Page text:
HOUSTON (AP) — The trial for a teenager accused of fatally shooting 10 people at a Texas high school will be delayed while he receives mental health treatment, his attorney said Monday.
The news comes after three experts — one for the defense, one appointed by the court and one picked by prosecutors — found Dimitrios Pagourtzis incompetent to stand trial, said Nick Poehl, one of Pagourtzis' attorneys.
Poehl said he could not discuss specific details of any diagnosis due to privacy issues. But he said Pagourtzis cannot understand the charges against him or assist in his defense.
"I'm glad he's going to be receiving some treatment that he desperately needs," Poehl said.
The prosecution expert's findings were discussed at a meeting between attorneys and Ellisor on Monday in which all parties agreed that Pagourtzis was not competent to stand trial, Poehl said.
A formal order from Judge John Ellisor is expected later this week.
Kevin Petroff, the first assistant district attorney for Galveston County, said his office was working to meet with all families of the victims before making any statement.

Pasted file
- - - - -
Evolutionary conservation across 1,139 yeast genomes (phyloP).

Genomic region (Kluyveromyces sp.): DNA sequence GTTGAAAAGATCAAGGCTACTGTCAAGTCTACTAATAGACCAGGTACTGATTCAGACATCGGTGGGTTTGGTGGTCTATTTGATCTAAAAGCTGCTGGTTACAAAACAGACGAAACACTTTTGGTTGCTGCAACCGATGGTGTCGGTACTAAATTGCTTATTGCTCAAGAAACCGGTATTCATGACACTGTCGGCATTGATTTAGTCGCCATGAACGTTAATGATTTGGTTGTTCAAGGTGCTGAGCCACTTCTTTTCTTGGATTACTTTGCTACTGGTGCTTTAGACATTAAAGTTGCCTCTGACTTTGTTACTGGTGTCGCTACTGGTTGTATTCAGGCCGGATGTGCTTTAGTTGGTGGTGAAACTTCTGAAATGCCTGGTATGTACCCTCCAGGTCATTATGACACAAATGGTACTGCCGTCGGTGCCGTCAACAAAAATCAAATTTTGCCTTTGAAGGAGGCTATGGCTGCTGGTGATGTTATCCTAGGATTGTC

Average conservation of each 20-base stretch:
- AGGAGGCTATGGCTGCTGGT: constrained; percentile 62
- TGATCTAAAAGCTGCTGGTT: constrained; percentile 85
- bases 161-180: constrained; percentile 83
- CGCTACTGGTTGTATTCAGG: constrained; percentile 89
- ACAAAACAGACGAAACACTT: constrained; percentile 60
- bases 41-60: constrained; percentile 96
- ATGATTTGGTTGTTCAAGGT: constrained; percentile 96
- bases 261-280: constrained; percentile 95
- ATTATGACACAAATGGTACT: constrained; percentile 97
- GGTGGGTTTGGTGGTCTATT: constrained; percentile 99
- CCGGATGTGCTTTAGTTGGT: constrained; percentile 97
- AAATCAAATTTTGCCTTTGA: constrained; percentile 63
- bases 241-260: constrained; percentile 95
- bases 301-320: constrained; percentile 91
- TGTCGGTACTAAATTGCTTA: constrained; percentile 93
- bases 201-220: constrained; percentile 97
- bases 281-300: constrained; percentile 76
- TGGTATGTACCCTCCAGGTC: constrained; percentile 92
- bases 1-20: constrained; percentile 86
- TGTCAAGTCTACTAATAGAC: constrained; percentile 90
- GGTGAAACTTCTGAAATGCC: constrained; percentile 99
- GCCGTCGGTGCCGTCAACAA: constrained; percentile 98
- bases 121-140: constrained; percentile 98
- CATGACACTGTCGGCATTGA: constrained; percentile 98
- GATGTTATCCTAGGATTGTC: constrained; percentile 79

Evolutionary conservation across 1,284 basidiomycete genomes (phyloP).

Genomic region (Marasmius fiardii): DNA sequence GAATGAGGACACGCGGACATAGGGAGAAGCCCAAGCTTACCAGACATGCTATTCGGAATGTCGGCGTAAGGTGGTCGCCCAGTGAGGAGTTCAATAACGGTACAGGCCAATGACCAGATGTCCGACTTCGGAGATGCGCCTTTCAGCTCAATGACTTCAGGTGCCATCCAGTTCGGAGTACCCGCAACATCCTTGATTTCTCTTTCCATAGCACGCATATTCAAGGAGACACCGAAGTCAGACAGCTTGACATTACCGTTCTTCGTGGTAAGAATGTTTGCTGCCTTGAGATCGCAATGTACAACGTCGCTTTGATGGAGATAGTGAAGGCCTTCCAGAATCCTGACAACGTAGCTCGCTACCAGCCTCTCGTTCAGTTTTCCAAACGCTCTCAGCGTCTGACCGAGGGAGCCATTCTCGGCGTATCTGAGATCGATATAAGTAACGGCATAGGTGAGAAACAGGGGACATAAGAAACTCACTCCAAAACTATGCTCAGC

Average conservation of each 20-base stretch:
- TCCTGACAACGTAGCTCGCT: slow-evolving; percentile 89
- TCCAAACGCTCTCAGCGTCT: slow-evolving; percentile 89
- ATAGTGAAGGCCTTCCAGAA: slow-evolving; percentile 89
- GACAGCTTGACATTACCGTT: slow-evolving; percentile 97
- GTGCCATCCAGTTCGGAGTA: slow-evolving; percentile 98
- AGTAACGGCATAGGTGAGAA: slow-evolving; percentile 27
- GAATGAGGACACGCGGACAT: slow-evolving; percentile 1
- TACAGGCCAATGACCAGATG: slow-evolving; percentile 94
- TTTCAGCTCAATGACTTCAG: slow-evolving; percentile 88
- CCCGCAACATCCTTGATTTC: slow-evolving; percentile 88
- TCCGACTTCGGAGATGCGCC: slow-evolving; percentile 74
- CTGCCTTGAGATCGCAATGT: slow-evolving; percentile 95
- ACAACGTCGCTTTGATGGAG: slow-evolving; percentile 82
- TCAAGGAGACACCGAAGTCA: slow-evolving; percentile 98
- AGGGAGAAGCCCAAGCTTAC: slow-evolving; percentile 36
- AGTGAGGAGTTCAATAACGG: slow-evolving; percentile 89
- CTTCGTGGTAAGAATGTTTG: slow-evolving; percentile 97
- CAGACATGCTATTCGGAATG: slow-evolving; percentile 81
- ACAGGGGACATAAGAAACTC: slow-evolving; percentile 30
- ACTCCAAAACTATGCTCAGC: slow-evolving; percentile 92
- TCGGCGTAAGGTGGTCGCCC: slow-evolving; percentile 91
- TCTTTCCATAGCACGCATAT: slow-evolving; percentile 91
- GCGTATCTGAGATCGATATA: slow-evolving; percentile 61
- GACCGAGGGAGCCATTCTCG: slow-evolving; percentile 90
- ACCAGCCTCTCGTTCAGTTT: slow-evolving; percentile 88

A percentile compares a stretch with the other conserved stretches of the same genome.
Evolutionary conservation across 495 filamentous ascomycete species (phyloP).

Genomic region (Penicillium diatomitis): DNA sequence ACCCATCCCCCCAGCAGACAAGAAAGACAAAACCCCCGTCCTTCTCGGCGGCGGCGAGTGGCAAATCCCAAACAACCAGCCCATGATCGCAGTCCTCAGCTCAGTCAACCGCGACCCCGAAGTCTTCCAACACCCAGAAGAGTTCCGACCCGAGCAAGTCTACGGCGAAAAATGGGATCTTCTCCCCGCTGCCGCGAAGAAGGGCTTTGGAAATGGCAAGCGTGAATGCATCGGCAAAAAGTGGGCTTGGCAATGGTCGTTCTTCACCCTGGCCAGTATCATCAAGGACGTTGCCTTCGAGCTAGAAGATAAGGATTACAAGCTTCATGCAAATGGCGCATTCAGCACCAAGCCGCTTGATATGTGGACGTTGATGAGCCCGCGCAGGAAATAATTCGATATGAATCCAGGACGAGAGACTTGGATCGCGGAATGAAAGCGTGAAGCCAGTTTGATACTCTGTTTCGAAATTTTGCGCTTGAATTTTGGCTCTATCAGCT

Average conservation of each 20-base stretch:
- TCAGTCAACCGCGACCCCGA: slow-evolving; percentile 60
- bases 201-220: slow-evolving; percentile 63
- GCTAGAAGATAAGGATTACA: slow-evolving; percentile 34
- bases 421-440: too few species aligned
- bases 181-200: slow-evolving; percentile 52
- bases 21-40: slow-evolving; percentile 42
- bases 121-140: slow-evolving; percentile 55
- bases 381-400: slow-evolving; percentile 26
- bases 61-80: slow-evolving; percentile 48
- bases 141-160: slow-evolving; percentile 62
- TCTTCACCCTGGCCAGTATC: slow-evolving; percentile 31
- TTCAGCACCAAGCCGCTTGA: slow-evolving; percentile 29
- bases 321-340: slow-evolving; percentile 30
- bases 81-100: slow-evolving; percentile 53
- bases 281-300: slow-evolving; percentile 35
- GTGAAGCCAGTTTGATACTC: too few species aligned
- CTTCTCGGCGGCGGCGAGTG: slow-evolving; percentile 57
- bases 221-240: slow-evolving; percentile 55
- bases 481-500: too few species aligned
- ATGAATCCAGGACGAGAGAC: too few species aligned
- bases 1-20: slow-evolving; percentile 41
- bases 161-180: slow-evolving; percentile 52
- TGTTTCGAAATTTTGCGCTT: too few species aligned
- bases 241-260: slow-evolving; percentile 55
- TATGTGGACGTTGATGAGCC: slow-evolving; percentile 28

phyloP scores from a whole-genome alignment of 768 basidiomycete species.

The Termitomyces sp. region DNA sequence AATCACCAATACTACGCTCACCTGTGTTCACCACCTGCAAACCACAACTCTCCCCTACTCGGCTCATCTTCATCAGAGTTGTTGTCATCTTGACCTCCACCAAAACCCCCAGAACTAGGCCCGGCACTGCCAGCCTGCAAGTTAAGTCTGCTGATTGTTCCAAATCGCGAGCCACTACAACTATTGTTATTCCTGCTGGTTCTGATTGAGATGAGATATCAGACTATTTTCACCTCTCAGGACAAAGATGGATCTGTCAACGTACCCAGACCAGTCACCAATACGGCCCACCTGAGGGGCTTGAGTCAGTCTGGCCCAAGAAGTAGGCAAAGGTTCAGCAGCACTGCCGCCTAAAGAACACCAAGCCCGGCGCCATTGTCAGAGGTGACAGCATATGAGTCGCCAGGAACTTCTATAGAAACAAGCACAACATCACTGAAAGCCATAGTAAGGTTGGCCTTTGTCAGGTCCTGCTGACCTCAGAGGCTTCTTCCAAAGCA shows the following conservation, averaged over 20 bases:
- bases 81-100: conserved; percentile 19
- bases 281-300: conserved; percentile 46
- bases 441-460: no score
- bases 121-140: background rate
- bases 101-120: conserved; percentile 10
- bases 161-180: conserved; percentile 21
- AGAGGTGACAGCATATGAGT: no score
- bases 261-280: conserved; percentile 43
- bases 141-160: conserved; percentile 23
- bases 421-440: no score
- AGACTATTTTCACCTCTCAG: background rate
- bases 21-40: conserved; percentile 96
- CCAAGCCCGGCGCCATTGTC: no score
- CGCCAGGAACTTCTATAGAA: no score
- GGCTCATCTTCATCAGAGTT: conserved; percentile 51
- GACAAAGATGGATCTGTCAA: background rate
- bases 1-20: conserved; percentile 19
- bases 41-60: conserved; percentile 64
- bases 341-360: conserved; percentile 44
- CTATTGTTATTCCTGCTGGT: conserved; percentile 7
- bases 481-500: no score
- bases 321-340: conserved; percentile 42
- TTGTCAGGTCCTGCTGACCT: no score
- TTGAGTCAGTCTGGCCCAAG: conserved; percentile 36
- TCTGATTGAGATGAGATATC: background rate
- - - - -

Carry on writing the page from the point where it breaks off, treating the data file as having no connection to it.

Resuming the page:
Pagourtzis, 19, is charged with capital murder for the May 18, 2018, attack at Santa Fe High School, which is about 50 miles (80 kilometers) southeast of Houston. His trial was set to start Feb. 18. Because he was 17 at the time of the attack, he is not eligible for the death penalty.
The issue of Pagourtzis' competency relates to his current state of mind and not his state of mind at the time of the shooting, Poehl said.
Pagourtzis will be transferred from the Galveston County Jail to a state mental health facility, where he will remain for four to six months to receive treatment. After that, he will be re-evaluated to determine whether he is competent for trial.
It's not clear when the transfer will happen.
"We're all just hoping it happens as soon as possible," Poehl said.
Ellisor on Monday lifted an order that had prevented defense attorneys and prosecutors from discussing Pagourtzis' mental state.
Pagourtzis also faces federal charges in a sealed criminal case.